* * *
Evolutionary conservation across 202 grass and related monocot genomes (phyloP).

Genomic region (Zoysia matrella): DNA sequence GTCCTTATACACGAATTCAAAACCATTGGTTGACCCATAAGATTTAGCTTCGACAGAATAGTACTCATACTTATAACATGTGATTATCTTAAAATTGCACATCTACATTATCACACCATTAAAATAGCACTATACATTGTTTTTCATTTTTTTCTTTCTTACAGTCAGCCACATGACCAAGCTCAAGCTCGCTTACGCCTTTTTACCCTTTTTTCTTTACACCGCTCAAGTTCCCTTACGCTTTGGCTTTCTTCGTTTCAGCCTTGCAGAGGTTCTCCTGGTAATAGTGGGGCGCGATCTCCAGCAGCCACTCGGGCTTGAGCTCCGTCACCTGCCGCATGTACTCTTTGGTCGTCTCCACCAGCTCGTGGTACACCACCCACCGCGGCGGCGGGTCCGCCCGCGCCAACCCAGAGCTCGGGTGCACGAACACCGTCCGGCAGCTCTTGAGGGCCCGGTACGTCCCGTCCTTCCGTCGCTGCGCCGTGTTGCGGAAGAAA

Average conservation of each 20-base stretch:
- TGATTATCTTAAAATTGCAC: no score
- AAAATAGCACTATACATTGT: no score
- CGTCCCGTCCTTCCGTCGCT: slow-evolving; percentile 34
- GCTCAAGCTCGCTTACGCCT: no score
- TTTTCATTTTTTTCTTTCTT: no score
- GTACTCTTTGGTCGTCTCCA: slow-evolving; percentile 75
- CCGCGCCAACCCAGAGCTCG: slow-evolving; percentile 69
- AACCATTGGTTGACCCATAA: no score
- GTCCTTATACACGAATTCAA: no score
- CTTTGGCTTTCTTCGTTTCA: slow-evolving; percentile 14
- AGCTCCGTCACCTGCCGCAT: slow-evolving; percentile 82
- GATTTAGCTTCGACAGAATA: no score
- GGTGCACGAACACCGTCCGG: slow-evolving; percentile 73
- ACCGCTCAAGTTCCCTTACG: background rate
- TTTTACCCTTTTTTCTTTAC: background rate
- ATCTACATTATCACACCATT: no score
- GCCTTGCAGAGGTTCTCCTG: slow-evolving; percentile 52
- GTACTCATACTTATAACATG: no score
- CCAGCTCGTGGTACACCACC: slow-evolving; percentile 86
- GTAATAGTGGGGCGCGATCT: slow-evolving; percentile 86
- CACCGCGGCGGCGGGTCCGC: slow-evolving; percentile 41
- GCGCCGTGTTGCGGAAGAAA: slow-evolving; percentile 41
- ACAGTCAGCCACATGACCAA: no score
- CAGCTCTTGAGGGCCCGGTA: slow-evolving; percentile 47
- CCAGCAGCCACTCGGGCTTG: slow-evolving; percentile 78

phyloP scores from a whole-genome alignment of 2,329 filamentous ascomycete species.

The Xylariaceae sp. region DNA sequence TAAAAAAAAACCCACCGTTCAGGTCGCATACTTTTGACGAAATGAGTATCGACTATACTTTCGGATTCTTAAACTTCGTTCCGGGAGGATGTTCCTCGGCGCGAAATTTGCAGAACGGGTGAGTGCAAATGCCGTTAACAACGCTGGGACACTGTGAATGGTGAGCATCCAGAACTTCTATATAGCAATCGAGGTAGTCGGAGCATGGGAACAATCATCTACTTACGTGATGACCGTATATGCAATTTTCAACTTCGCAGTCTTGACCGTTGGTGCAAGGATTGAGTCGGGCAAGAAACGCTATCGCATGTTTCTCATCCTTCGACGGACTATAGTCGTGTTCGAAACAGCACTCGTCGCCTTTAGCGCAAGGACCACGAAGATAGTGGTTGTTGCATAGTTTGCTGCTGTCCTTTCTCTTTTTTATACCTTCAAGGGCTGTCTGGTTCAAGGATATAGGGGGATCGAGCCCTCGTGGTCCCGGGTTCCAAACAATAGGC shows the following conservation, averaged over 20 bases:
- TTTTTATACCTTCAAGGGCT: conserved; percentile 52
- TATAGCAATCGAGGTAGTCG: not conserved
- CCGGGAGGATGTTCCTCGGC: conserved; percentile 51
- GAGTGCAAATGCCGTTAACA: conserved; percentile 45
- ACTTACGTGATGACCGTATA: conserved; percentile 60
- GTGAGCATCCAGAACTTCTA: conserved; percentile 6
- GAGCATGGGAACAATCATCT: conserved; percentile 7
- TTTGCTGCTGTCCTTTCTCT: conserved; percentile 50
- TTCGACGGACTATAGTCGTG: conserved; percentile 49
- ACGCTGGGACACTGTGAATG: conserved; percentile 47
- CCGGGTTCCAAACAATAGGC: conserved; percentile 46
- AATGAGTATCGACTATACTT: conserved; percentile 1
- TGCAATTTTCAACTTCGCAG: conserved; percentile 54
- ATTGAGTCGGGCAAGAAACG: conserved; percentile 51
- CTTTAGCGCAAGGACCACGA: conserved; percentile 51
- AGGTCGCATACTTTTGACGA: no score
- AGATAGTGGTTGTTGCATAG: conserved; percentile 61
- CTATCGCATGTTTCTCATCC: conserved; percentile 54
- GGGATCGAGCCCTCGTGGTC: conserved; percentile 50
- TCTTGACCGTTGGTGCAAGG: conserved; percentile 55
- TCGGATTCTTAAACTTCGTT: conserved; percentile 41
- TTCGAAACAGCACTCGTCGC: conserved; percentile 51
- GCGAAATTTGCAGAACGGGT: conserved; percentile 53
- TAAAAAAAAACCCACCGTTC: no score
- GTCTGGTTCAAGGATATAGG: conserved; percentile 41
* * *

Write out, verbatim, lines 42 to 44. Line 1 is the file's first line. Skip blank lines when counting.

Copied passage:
- AATGAGTATCGACTATACTT: conserved; percentile 1
- TGCAATTTTCAACTTCGCAG: conserved; percentile 54
- ATTGAGTCGGGCAAGAAACG: conserved; percentile 51